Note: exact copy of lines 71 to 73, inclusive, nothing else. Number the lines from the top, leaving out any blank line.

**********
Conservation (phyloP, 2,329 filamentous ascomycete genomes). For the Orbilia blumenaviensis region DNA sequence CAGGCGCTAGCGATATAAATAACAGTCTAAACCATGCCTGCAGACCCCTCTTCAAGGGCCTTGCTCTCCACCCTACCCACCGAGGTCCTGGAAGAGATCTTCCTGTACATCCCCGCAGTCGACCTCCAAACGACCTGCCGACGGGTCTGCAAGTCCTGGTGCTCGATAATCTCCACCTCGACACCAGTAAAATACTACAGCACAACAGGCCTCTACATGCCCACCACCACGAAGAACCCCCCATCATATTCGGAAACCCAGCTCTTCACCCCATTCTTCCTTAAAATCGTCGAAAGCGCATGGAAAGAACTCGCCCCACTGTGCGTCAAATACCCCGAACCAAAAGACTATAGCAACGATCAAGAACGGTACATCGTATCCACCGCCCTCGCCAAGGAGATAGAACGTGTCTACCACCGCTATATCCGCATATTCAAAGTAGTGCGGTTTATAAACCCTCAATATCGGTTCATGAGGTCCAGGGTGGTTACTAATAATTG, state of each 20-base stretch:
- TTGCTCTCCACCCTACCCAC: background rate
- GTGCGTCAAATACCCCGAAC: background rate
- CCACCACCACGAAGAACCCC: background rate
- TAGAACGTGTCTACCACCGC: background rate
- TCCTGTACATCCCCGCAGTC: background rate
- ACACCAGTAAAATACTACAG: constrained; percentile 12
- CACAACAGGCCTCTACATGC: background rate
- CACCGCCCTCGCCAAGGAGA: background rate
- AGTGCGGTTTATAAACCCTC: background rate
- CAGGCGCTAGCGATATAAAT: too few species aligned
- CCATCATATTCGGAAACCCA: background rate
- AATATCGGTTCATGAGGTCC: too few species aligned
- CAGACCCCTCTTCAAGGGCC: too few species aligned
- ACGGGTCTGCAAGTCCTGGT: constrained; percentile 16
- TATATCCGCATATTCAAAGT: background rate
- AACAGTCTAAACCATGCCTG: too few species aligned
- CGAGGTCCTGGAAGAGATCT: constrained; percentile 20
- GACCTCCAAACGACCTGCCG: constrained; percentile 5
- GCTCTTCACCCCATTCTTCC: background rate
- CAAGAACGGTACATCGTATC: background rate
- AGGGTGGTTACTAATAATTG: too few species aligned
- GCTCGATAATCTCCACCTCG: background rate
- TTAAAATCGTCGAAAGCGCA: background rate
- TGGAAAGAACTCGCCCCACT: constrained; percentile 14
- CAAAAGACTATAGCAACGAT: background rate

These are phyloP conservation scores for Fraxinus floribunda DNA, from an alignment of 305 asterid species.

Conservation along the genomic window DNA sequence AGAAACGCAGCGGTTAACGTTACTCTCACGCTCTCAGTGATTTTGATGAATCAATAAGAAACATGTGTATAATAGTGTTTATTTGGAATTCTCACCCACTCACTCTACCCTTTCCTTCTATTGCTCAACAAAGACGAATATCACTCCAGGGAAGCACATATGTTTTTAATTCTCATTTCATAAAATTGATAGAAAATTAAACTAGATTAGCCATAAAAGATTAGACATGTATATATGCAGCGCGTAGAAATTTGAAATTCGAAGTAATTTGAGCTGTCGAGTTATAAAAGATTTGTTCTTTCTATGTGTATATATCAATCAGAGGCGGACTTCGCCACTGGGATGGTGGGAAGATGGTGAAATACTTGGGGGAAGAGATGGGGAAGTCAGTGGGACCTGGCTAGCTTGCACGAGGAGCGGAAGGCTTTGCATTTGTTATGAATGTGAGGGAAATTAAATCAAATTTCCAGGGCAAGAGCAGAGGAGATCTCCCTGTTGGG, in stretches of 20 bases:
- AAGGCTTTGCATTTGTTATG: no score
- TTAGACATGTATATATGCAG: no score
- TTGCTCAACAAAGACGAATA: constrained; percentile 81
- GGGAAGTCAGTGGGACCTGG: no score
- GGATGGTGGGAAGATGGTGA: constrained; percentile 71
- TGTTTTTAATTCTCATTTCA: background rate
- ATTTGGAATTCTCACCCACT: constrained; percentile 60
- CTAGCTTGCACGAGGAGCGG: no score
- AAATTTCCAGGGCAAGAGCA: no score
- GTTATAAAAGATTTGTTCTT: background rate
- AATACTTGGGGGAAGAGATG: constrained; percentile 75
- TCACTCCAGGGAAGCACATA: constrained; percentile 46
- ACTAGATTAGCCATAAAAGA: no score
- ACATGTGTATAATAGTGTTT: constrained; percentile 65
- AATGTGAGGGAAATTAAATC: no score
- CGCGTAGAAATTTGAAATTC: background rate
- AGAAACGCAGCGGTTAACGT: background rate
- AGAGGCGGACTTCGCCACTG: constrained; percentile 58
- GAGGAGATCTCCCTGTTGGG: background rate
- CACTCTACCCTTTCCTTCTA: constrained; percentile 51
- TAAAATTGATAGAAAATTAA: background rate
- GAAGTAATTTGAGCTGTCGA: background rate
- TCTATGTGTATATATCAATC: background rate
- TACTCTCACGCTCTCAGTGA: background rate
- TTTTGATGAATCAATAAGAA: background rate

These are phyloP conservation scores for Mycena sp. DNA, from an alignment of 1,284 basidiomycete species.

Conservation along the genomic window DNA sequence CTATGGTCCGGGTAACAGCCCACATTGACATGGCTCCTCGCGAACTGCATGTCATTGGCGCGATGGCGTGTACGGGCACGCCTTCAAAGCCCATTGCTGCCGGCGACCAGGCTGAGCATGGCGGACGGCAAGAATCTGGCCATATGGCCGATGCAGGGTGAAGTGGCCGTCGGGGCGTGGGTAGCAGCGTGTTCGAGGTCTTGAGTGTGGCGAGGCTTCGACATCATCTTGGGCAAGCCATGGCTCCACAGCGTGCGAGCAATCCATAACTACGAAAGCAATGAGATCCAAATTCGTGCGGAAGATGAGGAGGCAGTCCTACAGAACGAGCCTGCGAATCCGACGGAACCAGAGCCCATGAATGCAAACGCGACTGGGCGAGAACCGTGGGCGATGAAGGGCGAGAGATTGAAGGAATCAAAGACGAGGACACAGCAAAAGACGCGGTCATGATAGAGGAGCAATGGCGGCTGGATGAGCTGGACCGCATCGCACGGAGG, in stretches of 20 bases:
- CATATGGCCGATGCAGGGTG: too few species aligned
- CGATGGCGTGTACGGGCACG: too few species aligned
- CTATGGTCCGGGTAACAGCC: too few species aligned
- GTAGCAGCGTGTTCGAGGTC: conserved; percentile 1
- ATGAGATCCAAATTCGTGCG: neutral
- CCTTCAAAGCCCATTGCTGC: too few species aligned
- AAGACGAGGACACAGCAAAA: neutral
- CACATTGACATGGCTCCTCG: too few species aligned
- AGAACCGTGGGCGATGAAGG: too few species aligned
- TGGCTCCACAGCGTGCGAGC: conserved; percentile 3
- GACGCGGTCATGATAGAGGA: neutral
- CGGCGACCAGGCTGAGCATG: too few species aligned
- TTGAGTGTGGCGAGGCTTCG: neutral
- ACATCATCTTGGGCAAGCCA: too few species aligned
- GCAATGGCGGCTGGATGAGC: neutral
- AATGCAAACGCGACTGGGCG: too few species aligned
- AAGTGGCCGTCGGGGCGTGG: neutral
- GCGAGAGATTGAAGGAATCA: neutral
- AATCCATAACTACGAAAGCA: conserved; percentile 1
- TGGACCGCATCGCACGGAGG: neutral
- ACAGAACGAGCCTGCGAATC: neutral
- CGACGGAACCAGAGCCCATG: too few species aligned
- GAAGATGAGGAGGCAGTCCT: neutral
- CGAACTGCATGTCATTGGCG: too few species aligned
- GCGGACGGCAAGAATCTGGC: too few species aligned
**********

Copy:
- AATGCAAACGCGACTGGGCG: too few species aligned
- AAGTGGCCGTCGGGGCGTGG: neutral
- GCGAGAGATTGAAGGAATCA: neutral